Willem Church, Shifting Ground: Economic Creolisation and Land Sales Near Goroka, Papua New Guinea (degree conferred in 2015)
Charlotte Pecover, Urban Food (In)security and School Breakfast Progrmmes in Auckland (degree conferred in 2015)
Doreen Iga, The Power of Civil Society to Negotiate for Development Assistance from Government or Donors: A Case Study of Care International in Papua New Guinea (degree conferred in 2012)
Jon Little, On the Intersection of US Copyright Law and Sample-Based Production: Issues of Property (degree conferred in 2010)
Mira Taitz, Making a Living and Making a Life: Economy, Social Relations and the Creation of Value among Food Market Vendors in Auckland (degree conferred in 2009)
Leanne Tamaki, Neoliberalism and Museums: The Impact of Neoliberalism on Maori Initiatives at the Auckland Museum and Te Papa (degree conferred in 2009)
Mary Beckett, The American Invasion from Manners Street to Cuba Street: A Clash of Cultures or a Culture of Racism? (degree conferred in 2008)
Aaron Dus, Can the Ka Mate, Ka Mate Haka Be Owned? (degree conferred in 2005)
Primas Kapi, AID Donor Conditionalities and NGOs: The Case of AusAID’s PNG Incentive Fund (degree conferred in 2005)
Kate Ansell, Prime Time Culture: Why Ethnographic Filmmakers Should Be Watching Reality TV (degree conferred in 2004)
Nary Chung, Politics of Resistance: An Analysis of the Conflict over Nuclear Waste Disposal Plant in Buan, Republic of Korea (degree conferred in 2004)
Jennifer Morgan, Zones of Negotiation: The Auckland Museum’s Relationships with Pacific Islands Communities (degree conferred in 2004)
Tracy Anderson, Boundary Crossings: Fred Mace and Surveying in the King Country, 1876-1921 (degree conferred in 2003)
Sara Wagstaff, Human-Mosquito Relations in the Kaipara: A Political Ecology of New Zealand’s Biosecurity (degree conferred in 2003)
Henning Borchers, Jurassic Wilderness: Ecotourism as a Conservation Strategy in Komodo National Park, Indonesia (degree conferred in 2002)
Jeffrey Williams, Embodied Membership: An Approach to Interpreting Participation (degree conferred in 2002)
Marsden Fund Research Grant, Royal Society of New Zealand (2012-2016)
Fulbright-Hays Doctoral Dissertation Research Fellowship (1982-1983)
Member, University of Auckland Human Participants Ethics Committee
Member, Anthropology Graduate Studies Committee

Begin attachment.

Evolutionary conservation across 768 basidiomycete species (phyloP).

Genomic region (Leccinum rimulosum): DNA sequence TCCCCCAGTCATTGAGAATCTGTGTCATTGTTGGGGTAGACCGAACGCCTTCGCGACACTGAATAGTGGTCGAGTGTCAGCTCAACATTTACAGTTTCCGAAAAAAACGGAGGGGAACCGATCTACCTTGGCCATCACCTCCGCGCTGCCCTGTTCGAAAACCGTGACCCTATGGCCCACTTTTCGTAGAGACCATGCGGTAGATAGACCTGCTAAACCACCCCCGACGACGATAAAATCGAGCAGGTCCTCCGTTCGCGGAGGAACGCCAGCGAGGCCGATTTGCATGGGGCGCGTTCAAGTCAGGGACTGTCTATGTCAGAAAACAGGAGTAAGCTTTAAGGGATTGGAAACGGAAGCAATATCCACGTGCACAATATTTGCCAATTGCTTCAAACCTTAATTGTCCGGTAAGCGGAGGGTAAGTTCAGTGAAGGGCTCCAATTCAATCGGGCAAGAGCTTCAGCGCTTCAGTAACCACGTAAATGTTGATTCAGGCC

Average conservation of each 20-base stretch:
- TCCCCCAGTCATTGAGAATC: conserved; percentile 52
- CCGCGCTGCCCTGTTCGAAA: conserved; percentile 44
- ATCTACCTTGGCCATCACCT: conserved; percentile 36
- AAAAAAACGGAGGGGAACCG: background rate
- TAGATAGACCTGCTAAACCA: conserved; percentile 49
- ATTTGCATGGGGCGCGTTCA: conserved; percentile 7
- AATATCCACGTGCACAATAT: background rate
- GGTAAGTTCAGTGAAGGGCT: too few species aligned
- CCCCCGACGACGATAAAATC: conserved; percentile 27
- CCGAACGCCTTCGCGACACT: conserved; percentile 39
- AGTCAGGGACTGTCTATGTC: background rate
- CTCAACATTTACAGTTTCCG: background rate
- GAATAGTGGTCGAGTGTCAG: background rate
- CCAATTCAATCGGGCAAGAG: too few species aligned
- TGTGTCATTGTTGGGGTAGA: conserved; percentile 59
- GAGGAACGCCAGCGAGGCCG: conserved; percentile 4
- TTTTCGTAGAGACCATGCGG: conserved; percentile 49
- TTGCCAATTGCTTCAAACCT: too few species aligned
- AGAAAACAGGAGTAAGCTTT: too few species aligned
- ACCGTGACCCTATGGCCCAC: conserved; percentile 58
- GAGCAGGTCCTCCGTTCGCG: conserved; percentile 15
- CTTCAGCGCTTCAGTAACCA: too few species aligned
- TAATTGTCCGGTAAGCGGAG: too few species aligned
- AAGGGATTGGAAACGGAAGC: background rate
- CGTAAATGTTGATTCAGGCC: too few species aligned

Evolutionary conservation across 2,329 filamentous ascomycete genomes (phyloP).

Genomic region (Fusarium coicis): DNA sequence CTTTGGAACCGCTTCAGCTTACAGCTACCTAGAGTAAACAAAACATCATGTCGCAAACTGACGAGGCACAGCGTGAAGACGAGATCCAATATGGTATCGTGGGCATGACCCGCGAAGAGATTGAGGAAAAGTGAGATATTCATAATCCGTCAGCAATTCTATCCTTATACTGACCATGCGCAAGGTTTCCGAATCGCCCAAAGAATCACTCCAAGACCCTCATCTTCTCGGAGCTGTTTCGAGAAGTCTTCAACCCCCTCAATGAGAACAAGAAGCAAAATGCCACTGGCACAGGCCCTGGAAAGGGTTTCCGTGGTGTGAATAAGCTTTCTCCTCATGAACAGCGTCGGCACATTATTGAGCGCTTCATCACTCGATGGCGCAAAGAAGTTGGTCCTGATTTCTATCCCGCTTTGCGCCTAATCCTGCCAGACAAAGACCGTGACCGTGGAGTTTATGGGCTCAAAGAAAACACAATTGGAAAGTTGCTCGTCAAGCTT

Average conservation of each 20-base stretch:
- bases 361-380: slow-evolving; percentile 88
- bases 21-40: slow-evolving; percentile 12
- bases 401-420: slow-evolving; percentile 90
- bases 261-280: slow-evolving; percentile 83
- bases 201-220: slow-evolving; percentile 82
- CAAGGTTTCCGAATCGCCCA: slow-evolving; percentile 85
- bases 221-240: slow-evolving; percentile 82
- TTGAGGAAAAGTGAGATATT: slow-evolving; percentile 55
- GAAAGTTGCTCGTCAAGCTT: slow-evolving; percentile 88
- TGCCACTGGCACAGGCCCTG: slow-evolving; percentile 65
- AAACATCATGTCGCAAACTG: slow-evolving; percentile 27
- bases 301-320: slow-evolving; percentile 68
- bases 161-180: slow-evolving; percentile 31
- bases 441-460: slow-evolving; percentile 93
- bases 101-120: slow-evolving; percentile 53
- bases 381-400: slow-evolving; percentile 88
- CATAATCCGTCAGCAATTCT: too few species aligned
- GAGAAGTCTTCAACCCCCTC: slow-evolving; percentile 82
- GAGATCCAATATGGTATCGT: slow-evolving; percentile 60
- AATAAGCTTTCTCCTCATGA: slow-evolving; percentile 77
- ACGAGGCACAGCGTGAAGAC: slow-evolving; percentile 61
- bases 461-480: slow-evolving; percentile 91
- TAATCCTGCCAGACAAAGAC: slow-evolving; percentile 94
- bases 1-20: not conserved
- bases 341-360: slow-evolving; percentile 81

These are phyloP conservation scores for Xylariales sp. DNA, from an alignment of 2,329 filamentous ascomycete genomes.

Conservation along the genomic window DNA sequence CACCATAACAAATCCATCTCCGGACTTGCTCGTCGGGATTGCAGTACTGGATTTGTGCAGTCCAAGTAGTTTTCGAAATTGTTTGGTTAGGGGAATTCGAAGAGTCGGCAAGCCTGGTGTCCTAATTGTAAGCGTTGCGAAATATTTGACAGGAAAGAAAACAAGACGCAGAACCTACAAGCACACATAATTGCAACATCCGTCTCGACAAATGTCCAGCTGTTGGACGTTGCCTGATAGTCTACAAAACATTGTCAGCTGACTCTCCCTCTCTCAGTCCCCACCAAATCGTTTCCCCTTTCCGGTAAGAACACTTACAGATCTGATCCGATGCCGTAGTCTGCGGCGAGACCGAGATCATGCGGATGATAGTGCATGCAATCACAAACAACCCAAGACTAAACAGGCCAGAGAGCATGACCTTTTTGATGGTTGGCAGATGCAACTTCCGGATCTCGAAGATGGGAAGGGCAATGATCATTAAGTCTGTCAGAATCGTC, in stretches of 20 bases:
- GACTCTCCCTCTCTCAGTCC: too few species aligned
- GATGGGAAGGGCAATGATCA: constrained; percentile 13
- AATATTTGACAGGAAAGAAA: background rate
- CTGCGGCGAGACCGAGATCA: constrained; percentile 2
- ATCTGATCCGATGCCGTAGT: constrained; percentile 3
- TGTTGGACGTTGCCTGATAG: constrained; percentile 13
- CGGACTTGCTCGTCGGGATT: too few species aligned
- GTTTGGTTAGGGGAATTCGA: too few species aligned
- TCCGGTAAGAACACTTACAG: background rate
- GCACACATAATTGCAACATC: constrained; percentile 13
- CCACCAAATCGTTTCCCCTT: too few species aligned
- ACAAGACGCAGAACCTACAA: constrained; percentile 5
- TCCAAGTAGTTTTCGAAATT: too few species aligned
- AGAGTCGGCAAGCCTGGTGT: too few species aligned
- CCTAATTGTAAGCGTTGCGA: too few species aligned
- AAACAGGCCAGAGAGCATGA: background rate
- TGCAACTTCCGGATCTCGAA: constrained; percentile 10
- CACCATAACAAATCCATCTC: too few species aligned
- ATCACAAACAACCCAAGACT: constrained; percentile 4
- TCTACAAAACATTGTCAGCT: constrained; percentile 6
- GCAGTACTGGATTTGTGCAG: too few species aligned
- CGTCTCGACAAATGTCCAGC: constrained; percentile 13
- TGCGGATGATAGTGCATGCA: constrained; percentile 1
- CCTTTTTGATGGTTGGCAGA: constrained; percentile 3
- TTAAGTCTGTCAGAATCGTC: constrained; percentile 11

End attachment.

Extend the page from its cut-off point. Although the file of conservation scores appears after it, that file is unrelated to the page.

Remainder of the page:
Areas of expertise
economic anthropology, gift exchange, food markets, material culture, visual anthropology, kinship and marriage, Papua New Guinea
Collaborating Researcher, Pacific Livelihoods, Curtin University
Selected publications and creative works (Research Outputs)
- Busse, M. W., & Sharp, T. (2019). Marketplaces and Morality in Papua New Guinea: Place, Personhood and Exchange. Oceania, 89 (2), 126-153. 10.1002/ocea.5218
- Busse, M. (2019). Morality and the Concept of the Market Seller among Gehamo. OCEANIA, 89 (2), 205-219. 10.1002/ocea.5220
- Sharp, T. L. M., & Busse, M. (2019). Cash Crops and Markets. In E. Hirsch, W. Rollason (Eds.) The Melanesian World (pp. 194-222). London: Routledge. Related URL.
- Busse, M. (2014). Urban food security and the Goroka Fresh Food Market. University of Goroka Journal of Post Graduate Studies and Research, 1, 30-47.
- Busse, M. (2013). The national cultural property (Preservation) act. In K. Whimp, M. Busse (Eds.) Protection of intellectual, biological and cultural property in Papua New Guinea (pp. 81-95). Canberra, Australia: ANU E Press.
- Busse, M., & Whimp, K. (2013). Introduction. In K. Whimp, M. Busse (Eds.) Protection of intellectual, biological and cultural property in Papua New Guinea (pp. 1-28). Canberra, Australia: ANU E Press.
- Whimp, K., & Busse, M. (Eds.) (2013). Protection of intellectual, biological and cultural property in Papua New Guinea. Canberra, Australia: ANU E Press. Pages: 216.
- Busse, M. W. (2013). Property. In J. Carrier (Ed.) A Handbook of Economic Anthropology. Cheltenham, UK: Edward Elgar.
- Media Contact
or by appointment
Primary office location
HUMAN SCIENCES BUILDING - EAST - Bldg 201E
Level 8, Room 851
10 SYMONDS ST